My Day by Eleanor Roosevelt

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NEW YORK—The question of whether the United States Senate should ratify international agreements was one of the subjects discussed at the meeting in Washington, D.C., of the American Association for the United Nations.

It is, of course, a political issue but one which has broken party lines. Senator John W. Bricker of Ohio, sponsor of the Bricker amendment which would curb the President's treaty-making powers, was described by one of the speakers as having succeeded in frightening the State Department and the Administration so that no international treaty has been presented to the Senate in the past five years.

The International Labor Organization invited the United States to help improve a treaty, to which we are now a signatory, for the outlawing of slavery in the world. This treaty should be brought up to date, but we could not join in this effort to prevent new forms of slavery in the world because the treaty again would have to be submitted to the Senate and this might give Senator Bricker a reason for pressing for his amendment's adoption.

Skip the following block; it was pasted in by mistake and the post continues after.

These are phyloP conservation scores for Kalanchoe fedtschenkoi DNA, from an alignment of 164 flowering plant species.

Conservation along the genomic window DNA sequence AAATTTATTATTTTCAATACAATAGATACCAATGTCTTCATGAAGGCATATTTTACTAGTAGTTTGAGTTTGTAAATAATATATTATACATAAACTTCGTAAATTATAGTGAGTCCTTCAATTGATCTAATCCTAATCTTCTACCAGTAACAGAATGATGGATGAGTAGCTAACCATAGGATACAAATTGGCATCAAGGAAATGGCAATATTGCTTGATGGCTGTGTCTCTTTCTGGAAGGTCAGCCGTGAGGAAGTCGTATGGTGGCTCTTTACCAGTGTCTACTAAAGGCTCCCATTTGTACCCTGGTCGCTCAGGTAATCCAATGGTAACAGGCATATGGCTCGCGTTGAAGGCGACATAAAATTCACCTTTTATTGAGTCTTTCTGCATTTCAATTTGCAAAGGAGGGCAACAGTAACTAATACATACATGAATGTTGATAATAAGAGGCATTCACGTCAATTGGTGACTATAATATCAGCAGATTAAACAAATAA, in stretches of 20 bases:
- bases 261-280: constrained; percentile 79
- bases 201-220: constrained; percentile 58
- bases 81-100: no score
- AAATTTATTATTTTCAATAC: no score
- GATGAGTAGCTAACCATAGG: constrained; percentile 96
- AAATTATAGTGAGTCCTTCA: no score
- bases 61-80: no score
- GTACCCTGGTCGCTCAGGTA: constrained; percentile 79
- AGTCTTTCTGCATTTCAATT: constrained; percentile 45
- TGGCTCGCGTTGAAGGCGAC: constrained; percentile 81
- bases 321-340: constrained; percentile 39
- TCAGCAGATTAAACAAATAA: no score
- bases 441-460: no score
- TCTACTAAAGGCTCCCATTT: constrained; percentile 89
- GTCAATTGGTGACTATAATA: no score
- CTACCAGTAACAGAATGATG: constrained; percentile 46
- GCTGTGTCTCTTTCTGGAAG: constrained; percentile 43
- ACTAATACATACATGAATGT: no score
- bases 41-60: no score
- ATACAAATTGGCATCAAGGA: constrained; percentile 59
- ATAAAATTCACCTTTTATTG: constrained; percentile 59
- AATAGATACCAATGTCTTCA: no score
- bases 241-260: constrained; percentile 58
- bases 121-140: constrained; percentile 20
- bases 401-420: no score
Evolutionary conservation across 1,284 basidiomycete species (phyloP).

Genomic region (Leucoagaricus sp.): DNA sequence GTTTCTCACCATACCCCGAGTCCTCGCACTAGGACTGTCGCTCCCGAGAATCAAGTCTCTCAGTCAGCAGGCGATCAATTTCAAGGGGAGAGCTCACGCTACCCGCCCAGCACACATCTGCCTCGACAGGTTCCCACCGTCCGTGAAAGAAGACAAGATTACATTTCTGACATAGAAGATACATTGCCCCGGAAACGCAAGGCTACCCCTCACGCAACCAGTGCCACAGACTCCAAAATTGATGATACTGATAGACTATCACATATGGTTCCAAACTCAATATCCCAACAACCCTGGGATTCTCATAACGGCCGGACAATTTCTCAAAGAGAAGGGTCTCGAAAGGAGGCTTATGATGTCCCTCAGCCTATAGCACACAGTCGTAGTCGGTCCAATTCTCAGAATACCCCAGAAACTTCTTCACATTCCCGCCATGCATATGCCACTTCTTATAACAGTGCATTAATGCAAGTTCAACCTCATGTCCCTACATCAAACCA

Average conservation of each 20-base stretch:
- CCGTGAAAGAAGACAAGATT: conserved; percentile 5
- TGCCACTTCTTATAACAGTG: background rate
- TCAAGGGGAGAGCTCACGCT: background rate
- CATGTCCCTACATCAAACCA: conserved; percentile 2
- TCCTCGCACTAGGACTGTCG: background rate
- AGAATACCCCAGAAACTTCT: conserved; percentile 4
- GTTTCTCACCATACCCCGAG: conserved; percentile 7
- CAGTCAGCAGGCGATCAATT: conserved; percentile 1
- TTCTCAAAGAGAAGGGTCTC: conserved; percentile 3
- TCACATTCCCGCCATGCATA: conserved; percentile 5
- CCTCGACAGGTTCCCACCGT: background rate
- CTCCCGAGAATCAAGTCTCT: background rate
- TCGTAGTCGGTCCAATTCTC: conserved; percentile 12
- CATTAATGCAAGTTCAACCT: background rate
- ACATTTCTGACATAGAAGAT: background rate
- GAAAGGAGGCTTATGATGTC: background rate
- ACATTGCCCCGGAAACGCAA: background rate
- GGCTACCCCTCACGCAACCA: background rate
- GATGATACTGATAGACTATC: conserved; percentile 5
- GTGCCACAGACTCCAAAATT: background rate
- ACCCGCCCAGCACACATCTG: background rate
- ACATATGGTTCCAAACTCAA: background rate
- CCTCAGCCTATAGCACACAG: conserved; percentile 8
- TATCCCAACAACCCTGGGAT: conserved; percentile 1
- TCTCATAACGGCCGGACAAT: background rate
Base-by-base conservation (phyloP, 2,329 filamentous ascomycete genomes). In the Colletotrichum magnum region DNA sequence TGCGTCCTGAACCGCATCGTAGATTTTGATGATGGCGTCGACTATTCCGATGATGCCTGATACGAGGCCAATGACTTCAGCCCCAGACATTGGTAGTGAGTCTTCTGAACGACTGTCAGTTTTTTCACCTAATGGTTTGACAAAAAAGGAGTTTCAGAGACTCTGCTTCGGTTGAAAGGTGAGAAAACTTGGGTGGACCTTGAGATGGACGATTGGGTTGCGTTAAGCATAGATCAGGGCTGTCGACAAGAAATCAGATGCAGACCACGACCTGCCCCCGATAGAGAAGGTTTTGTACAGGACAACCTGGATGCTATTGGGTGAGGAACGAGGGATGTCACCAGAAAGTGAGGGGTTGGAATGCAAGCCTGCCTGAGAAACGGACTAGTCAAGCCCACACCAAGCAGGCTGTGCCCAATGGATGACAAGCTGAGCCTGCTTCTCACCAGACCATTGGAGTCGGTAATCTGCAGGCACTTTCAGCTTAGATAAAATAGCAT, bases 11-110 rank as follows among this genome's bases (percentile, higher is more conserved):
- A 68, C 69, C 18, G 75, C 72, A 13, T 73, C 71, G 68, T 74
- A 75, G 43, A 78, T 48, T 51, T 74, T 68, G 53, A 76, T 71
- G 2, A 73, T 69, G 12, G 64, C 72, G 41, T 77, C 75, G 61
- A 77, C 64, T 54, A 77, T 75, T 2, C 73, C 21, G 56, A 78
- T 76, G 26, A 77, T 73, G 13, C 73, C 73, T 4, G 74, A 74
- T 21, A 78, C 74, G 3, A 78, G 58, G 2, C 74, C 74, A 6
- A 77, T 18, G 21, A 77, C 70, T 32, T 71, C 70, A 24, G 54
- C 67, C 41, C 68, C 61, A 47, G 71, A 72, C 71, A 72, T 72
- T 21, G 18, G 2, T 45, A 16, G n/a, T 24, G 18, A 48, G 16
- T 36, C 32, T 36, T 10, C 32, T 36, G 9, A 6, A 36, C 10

The Ohio Senator has said that he will only try to get the amendment considered by the proper committee in this session of Congress but that next year he intends to get it onto the floor.

It seems to me that opponents of the Bricker amendment would do well to start now on their educational campaign. If they wait until Senator Bricker acts, they will not have time to organize and carry through a good educational program.

I am quite sure that if the people of the country really understand what adoption of the Bricker amendment would mean, there would be no difficulty in defeating it.

An interesting suggestion was made at the meeting in the discussion of disarmament. It was that we allow the United Nations to establish a comparatively few stations throughout the world for the detection of hydrogen bomb explosions.

This would be a good idea. It would strengthen the United Nations and relieve the various countries from setting up such detecting machinery of their own.

Anyone who listened to the possibilities of what lies ahead of us in case of war, as described at that meeting, would be more than glad, I think, to see any method used to lessen chances for a third world war.

Other subjects discussed by able speakers were: The new challenge to the U.N. General Assembly, new dimensions for economic development, and the promotion of justice for the individual. The general topic of the conference was the major issues before the United Nations and the United States' responsibility regarding these issues.

The meeting, sponsored by the AAUN, was a conference of national organizations. Many of our own AAUN chapter representatives did not attend, since the chapters decided to hold regional meetings this year, with a national convention in New York sometime in November.

E.R.
TMs, AERP, FDRL